Who Said Building a Railroad Was Easy? 

This could be the make-or-break year for the state's proposed high-speed rail system

Page 3 of 3

While eager to ride the train in his own lifetime, Kopp said he isn't daunted by the lengthiness of the process, noting the enormity of the task at hand. After all, BART, a model train set compared to a statewide system, took nearly twenty years to get from initial study to implementation. Kopp, who recently sent the governor a letter inviting him to co-chair the bond measure campaign, is optimistic it will make the ballot, noting that Assembly Speaker Fabian Núñez has committed to ensuring it remains as is, which would mean that only a two-thirds vote from both houses could remove it.

If voters approve the bond measure, Kopp adds, the floodgates could swing open, ushering in private investment and federal matching funds. The authority already has begun interviewing a slew of financial funds that invest in transit projects.

Like most high-speed rail advocates, Kopp agrees with Schwarzenegger that public-private partnerships are essential to funding the project. In particular, he believes the system should be privately operated, to help relieve California of economic responsibility for the rail after initial construction. He believes a logical candidate for such operation would be Southwest Airlines. Kopp points to several regular rail lines in Europe that have been successfully operated by private airlines, including the UK's Virgin Rail.

Southwest Airlines certainly would have incentive to care about high-speed rail in California. The airline currently runs almost hourly flights from Los Angeles and San Diego to the Bay Area, and some project advocates worry that it will try to destroy any potential competition. That was the case in 1991, when Southwest waged legal war against a proposed high-speed rail connecting San Antonio, Houston, and Dallas, effectively killing that project. But Kopp notes that many airlines are now shying away from such often-unprofitable short-distance flights in favor of more lucrative longer routes. Still, the California authority has yet to hear a peep from Southwest, which did not respond to repeated interview requests for this article.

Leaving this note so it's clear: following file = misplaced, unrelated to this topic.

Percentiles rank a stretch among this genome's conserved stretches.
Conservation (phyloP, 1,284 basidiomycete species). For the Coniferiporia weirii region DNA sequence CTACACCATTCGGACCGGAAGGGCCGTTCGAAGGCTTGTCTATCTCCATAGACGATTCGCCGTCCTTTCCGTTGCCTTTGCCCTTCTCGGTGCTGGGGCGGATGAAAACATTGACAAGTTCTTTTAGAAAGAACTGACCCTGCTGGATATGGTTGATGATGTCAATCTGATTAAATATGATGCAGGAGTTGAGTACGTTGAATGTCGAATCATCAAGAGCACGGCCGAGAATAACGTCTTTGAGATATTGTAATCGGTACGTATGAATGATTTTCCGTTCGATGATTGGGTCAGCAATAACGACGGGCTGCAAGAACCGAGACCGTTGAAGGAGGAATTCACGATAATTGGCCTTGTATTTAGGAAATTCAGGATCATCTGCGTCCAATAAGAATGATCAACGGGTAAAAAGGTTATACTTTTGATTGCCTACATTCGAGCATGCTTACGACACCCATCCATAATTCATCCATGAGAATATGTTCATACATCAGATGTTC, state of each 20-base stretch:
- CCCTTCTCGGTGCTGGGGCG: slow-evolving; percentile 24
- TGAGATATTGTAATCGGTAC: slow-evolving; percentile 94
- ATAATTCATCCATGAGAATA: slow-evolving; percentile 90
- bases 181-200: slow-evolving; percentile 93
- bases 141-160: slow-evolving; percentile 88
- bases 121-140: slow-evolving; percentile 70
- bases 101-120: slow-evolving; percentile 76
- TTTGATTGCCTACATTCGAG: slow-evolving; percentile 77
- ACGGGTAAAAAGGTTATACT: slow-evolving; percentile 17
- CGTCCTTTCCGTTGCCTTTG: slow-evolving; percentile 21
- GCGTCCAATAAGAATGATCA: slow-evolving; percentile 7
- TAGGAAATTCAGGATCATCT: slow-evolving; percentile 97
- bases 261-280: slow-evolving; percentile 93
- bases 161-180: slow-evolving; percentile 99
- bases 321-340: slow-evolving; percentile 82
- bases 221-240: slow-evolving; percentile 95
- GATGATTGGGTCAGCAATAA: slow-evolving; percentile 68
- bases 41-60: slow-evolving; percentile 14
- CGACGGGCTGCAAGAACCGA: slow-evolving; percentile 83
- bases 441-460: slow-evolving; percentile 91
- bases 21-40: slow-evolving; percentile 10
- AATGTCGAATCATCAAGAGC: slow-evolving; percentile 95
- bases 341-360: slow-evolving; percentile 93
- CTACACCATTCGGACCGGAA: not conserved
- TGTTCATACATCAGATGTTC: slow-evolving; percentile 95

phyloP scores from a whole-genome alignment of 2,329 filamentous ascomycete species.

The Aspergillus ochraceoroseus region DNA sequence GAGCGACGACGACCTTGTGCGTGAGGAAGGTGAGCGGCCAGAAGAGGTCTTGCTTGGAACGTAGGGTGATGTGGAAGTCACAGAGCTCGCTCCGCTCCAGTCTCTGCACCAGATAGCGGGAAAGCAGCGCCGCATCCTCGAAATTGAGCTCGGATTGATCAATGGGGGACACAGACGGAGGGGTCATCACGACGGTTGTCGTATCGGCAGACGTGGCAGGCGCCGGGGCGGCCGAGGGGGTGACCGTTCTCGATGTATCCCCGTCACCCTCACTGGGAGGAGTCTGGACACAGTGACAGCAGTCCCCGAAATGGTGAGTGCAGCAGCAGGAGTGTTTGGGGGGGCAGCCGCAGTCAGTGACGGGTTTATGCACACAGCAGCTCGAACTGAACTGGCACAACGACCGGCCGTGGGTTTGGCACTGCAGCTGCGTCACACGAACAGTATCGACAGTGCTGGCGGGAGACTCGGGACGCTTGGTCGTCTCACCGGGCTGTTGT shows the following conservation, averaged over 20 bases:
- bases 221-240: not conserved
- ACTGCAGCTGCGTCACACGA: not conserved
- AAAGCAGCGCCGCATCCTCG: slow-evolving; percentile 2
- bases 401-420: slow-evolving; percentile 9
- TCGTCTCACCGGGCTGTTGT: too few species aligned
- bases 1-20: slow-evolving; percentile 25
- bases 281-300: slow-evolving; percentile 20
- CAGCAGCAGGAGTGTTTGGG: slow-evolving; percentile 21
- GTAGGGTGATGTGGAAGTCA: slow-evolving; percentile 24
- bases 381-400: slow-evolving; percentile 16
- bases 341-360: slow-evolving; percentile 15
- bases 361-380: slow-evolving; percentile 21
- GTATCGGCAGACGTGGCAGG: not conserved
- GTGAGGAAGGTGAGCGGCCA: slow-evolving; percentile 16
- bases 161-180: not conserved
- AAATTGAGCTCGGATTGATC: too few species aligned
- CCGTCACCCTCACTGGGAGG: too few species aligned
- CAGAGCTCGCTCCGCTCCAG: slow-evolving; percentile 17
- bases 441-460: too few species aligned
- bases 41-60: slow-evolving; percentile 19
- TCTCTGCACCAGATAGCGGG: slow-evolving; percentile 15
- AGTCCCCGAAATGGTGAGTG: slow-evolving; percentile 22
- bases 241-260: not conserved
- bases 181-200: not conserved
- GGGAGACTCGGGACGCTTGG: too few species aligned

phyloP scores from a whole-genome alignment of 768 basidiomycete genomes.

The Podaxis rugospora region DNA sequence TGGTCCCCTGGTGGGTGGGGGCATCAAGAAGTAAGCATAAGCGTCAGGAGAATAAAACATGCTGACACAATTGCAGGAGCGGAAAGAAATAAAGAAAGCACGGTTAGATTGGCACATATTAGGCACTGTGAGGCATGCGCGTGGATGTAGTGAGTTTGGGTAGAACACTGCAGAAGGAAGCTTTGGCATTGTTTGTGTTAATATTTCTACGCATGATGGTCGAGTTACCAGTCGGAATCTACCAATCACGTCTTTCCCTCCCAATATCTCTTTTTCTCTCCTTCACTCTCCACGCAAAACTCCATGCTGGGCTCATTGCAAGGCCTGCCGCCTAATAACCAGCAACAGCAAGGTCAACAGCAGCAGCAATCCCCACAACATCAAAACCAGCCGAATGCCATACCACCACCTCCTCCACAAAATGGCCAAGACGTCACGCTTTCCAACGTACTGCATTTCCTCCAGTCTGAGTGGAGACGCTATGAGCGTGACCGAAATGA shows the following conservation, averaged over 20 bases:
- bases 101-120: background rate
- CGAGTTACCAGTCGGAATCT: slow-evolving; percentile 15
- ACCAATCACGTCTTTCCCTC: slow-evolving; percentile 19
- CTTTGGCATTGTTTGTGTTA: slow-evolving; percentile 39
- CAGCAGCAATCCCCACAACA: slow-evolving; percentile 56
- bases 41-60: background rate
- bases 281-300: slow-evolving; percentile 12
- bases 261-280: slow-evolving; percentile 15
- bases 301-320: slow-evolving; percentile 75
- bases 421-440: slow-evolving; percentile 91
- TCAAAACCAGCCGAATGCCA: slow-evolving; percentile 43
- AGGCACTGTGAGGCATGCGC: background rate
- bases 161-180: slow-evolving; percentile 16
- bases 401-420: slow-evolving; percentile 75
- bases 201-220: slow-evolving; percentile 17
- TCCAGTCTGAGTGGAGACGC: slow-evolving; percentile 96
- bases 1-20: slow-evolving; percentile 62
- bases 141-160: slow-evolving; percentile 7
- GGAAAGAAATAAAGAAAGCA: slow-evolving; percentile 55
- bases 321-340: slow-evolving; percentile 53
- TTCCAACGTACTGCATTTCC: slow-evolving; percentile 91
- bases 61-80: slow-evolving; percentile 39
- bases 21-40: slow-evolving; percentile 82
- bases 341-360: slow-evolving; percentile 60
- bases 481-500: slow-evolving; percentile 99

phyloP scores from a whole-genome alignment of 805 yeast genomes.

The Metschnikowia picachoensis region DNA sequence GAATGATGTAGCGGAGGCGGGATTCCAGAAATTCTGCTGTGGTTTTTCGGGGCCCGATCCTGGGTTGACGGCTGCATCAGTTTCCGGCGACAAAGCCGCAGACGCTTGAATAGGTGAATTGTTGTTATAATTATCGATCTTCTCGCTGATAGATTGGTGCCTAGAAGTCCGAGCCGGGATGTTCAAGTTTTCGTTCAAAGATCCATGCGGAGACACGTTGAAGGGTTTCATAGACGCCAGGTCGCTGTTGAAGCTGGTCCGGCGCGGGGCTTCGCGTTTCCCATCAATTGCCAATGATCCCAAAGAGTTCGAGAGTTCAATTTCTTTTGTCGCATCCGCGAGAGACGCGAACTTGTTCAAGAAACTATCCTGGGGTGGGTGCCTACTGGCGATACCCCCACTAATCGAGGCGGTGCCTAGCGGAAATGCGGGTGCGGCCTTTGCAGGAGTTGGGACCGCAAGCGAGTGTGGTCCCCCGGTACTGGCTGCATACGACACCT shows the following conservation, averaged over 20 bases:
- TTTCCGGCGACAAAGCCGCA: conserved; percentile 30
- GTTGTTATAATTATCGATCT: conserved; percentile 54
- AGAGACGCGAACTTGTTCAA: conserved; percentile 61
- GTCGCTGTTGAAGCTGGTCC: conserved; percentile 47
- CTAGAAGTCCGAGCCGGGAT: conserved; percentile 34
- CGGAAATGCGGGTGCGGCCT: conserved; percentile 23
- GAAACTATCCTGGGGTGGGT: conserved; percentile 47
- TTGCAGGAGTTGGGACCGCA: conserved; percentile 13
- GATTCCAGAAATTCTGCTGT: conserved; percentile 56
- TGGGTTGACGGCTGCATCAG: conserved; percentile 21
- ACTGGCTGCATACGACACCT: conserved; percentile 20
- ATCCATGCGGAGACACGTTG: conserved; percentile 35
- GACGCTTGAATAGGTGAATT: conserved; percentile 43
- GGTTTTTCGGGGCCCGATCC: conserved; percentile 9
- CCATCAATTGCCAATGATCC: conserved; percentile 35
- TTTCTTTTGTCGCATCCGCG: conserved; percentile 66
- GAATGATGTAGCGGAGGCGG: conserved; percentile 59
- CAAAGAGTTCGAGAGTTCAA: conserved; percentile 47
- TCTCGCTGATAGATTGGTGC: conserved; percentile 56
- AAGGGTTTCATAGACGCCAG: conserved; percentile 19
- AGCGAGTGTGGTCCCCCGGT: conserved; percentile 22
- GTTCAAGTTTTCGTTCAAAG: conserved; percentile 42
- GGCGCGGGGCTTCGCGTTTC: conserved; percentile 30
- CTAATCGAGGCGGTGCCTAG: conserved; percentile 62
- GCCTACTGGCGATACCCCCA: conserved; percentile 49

In spite of Kopp's support for private operation in the long run, he argues that state government has to be willing to make the first move. If it doesn't, he believes, nothing will happen, and private investors will be unlikely to commit support to a project of this scale that hasn't first won public support. A perfect example is the financing plan that Schwarzenegger wants to see before supporting more funding. Morshed says such a comprehensive plan is only possible after more engineering and environmental work has been done, and that is only possible with more funding.

"The governor has stated many times that he favors the development of high-speed rail in California," said Congressman Jim Costa, a Fresno Democrat who has sought federal funding for the project. "However, it is extremely counter-productive to cut funding to the agency which has laid the groundwork. Since this is a state project, the governor needs to ... take the initial lead on funding high-speed rail. The federal government will then assist with this project, as they have with many other major infrastructure projects."

Elected officials feel little pressure from the public to make this thing happen because most Americans have no concept of what high-speed rail is, said Stuart Cohen, executive director of Transportation and Land Use Coalition, an Oakland nonprofit agency that has worked with the project. Many think of long-distance rail transportation as waiting for hours for Amtrak, the nation's antiquated and economically bereft train system. "It seems like a fantasy," he argues, "but in other countries, like France and Japan, it's just the way people get around."